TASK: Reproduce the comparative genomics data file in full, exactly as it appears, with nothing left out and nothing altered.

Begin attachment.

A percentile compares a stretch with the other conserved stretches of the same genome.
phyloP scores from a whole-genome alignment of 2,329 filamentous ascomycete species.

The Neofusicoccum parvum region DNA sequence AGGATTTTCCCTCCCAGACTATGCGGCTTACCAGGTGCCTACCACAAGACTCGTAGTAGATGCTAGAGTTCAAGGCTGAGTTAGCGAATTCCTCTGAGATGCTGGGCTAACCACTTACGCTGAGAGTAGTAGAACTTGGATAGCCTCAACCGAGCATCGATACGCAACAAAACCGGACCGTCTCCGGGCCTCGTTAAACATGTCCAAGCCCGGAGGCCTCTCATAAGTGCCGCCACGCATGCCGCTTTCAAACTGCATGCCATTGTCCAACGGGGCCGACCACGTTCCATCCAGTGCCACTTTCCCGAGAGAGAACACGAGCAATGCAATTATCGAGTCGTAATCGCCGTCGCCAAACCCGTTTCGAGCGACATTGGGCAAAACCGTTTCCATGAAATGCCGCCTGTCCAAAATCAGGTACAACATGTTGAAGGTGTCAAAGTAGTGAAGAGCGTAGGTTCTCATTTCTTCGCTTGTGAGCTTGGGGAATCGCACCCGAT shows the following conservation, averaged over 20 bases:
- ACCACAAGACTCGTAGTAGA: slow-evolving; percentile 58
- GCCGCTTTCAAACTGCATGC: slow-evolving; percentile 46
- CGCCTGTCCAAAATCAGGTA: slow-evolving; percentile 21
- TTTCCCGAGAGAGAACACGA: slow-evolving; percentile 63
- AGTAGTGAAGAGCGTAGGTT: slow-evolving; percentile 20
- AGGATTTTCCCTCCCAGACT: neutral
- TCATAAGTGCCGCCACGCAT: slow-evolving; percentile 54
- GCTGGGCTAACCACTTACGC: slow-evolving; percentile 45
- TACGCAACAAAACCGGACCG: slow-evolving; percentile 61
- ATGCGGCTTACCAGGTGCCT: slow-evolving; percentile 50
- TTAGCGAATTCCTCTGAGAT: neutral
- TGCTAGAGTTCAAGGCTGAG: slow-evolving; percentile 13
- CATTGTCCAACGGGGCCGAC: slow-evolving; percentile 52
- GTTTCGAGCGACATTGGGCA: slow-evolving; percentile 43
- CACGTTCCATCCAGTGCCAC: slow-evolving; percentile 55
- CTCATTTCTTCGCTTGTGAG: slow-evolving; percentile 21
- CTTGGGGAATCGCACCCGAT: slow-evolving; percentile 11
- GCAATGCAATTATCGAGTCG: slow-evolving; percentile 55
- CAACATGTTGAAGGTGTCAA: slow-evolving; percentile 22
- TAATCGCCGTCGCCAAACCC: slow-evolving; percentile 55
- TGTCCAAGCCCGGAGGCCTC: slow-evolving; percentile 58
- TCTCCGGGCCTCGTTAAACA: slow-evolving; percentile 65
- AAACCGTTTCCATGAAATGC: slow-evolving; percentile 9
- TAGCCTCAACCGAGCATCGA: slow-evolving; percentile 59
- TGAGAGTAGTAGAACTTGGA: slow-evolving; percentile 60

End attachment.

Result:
A percentile compares a stretch with the other conserved stretches of the same genome.
phyloP scores from a whole-genome alignment of 2,329 filamentous ascomycete species.

The Neofusicoccum parvum region DNA sequence AGGATTTTCCCTCCCAGACTATGCGGCTTACCAGGTGCCTACCACAAGACTCGTAGTAGATGCTAGAGTTCAAGGCTGAGTTAGCGAATTCCTCTGAGATGCTGGGCTAACCACTTACGCTGAGAGTAGTAGAACTTGGATAGCCTCAACCGAGCATCGATACGCAACAAAACCGGACCGTCTCCGGGCCTCGTTAAACATGTCCAAGCCCGGAGGCCTCTCATAAGTGCCGCCACGCATGCCGCTTTCAAACTGCATGCCATTGTCCAACGGGGCCGACCACGTTCCATCCAGTGCCACTTTCCCGAGAGAGAACACGAGCAATGCAATTATCGAGTCGTAATCGCCGTCGCCAAACCCGTTTCGAGCGACATTGGGCAAAACCGTTTCCATGAAATGCCGCCTGTCCAAAATCAGGTACAACATGTTGAAGGTGTCAAAGTAGTGAAGAGCGTAGGTTCTCATTTCTTCGCTTGTGAGCTTGGGGAATCGCACCCGAT shows the following conservation, averaged over 20 bases:
- ACCACAAGACTCGTAGTAGA: slow-evolving; percentile 58
- GCCGCTTTCAAACTGCATGC: slow-evolving; percentile 46
- CGCCTGTCCAAAATCAGGTA: slow-evolving; percentile 21
- TTTCCCGAGAGAGAACACGA: slow-evolving; percentile 63
- AGTAGTGAAGAGCGTAGGTT: slow-evolving; percentile 20
- AGGATTTTCCCTCCCAGACT: neutral
- TCATAAGTGCCGCCACGCAT: slow-evolving; percentile 54
- GCTGGGCTAACCACTTACGC: slow-evolving; percentile 45
- TACGCAACAAAACCGGACCG: slow-evolving; percentile 61
- ATGCGGCTTACCAGGTGCCT: slow-evolving; percentile 50
- TTAGCGAATTCCTCTGAGAT: neutral
- TGCTAGAGTTCAAGGCTGAG: slow-evolving; percentile 13
- CATTGTCCAACGGGGCCGAC: slow-evolving; percentile 52
- GTTTCGAGCGACATTGGGCA: slow-evolving; percentile 43
- CACGTTCCATCCAGTGCCAC: slow-evolving; percentile 55
- CTCATTTCTTCGCTTGTGAG: slow-evolving; percentile 21
- CTTGGGGAATCGCACCCGAT: slow-evolving; percentile 11
- GCAATGCAATTATCGAGTCG: slow-evolving; percentile 55
- CAACATGTTGAAGGTGTCAA: slow-evolving; percentile 22
- TAATCGCCGTCGCCAAACCC: slow-evolving; percentile 55
- TGTCCAAGCCCGGAGGCCTC: slow-evolving; percentile 58
- TCTCCGGGCCTCGTTAAACA: slow-evolving; percentile 65
- AAACCGTTTCCATGAAATGC: slow-evolving; percentile 9
- TAGCCTCAACCGAGCATCGA: slow-evolving; percentile 59
- TGAGAGTAGTAGAACTTGGA: slow-evolving; percentile 60